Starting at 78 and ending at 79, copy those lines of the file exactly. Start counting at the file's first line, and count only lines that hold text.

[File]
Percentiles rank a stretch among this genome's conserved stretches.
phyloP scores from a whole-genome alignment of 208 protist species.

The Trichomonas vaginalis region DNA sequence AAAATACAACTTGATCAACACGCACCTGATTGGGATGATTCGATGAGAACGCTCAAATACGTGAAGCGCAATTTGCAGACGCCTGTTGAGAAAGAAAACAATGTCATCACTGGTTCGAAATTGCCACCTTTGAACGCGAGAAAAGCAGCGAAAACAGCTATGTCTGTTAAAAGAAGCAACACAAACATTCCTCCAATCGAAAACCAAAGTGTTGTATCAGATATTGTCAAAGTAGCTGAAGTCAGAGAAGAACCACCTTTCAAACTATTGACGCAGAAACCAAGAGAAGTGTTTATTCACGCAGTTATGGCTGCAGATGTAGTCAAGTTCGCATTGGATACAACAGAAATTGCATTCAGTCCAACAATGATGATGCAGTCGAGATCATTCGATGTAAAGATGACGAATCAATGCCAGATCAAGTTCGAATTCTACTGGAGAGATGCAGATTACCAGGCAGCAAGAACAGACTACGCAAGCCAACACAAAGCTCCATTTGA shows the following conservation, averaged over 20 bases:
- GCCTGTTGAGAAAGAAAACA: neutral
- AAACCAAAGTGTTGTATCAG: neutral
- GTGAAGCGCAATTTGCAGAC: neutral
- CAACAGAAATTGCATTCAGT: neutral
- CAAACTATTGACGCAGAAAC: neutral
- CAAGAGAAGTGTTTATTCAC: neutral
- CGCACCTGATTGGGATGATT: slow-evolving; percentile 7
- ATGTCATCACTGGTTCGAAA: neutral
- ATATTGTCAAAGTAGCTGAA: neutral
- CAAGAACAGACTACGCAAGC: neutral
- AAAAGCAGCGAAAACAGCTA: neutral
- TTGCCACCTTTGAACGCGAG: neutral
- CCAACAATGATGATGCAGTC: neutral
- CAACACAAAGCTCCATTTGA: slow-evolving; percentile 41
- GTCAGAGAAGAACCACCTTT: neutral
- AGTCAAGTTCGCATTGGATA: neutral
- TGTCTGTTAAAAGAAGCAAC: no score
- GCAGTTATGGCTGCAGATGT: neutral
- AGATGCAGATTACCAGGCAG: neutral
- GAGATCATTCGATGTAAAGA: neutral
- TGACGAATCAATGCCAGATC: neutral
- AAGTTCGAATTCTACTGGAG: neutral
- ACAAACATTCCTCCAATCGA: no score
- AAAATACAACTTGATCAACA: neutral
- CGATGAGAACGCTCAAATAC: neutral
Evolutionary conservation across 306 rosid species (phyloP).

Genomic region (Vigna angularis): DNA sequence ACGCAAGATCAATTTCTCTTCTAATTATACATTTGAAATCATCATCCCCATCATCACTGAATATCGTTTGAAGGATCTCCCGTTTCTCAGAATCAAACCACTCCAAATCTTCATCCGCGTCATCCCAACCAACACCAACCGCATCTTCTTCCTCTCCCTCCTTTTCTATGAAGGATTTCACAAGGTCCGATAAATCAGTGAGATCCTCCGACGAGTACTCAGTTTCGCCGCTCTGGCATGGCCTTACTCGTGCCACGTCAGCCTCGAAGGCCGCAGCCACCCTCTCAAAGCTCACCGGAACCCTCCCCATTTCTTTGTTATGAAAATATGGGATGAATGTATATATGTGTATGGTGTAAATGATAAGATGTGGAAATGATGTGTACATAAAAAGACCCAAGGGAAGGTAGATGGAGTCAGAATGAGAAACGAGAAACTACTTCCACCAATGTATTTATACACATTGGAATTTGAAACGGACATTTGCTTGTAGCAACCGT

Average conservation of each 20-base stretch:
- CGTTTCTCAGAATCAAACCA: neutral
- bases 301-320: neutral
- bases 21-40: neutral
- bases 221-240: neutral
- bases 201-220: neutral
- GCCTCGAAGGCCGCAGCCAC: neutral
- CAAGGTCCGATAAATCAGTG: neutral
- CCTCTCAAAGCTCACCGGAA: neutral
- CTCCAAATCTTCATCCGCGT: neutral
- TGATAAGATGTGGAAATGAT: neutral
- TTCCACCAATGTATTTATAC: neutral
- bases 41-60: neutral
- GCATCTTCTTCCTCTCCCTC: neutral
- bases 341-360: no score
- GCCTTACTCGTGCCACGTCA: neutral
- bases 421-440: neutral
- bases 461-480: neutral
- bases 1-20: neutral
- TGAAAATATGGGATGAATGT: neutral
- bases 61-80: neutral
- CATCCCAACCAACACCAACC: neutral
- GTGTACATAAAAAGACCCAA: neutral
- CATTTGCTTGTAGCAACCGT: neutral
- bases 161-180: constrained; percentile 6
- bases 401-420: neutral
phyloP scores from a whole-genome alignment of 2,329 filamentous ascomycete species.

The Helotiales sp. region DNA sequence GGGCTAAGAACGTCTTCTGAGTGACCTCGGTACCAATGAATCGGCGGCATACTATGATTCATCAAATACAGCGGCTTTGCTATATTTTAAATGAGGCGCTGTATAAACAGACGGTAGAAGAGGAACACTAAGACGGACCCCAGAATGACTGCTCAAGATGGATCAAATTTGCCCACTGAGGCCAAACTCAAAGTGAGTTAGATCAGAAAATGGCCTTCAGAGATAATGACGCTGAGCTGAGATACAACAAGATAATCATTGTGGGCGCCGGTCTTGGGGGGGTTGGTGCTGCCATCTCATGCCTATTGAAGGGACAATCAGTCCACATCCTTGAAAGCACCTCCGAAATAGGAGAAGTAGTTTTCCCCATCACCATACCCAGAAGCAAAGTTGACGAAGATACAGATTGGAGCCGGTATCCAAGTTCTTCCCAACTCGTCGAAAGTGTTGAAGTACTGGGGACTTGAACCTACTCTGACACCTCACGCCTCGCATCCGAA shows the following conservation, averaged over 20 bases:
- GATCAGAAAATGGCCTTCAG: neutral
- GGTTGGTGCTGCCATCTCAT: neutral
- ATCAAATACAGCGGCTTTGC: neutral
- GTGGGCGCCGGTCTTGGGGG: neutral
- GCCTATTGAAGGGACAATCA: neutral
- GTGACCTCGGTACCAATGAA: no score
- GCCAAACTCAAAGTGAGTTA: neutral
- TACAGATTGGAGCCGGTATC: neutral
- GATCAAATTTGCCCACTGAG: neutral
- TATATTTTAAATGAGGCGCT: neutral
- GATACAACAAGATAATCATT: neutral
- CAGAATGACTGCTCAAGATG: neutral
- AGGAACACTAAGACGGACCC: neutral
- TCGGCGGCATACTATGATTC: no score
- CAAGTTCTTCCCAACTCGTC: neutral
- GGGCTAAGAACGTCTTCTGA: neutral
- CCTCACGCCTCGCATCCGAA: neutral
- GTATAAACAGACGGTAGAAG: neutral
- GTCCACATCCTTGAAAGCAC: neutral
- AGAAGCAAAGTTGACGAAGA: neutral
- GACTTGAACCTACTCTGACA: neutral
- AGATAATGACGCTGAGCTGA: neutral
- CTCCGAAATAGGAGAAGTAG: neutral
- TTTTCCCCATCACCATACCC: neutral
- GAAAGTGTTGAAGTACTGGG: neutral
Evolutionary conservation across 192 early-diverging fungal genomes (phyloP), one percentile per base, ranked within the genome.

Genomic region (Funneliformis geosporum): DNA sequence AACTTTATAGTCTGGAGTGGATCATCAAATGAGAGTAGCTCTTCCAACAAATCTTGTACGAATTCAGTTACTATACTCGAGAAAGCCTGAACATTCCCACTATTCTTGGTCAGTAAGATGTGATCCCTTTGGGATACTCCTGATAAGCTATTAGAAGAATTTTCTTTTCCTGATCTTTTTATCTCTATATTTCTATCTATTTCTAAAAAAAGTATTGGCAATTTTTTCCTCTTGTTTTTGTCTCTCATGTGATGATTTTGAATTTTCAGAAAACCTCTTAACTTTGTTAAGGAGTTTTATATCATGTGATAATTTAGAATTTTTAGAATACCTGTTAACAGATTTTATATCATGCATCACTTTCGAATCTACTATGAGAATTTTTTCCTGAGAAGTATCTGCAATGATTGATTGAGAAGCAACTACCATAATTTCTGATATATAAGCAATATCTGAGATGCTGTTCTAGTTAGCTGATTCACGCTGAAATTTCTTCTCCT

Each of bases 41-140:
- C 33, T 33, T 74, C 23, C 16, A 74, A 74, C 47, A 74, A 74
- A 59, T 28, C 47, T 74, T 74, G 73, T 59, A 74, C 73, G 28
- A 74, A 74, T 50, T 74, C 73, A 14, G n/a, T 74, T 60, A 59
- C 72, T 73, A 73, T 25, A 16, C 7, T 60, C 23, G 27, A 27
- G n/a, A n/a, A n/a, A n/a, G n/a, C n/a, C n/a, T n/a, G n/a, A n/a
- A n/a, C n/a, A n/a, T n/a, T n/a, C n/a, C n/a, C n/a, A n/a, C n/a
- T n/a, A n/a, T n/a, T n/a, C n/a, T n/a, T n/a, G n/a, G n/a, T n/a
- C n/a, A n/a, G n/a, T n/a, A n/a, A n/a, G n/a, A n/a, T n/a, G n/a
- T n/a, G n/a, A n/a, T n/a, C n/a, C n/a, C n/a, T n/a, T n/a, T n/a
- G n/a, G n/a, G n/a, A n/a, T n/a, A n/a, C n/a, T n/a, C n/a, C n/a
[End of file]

- AGAAGCAAAGTTGACGAAGA: neutral
- GACTTGAACCTACTCTGACA: neutral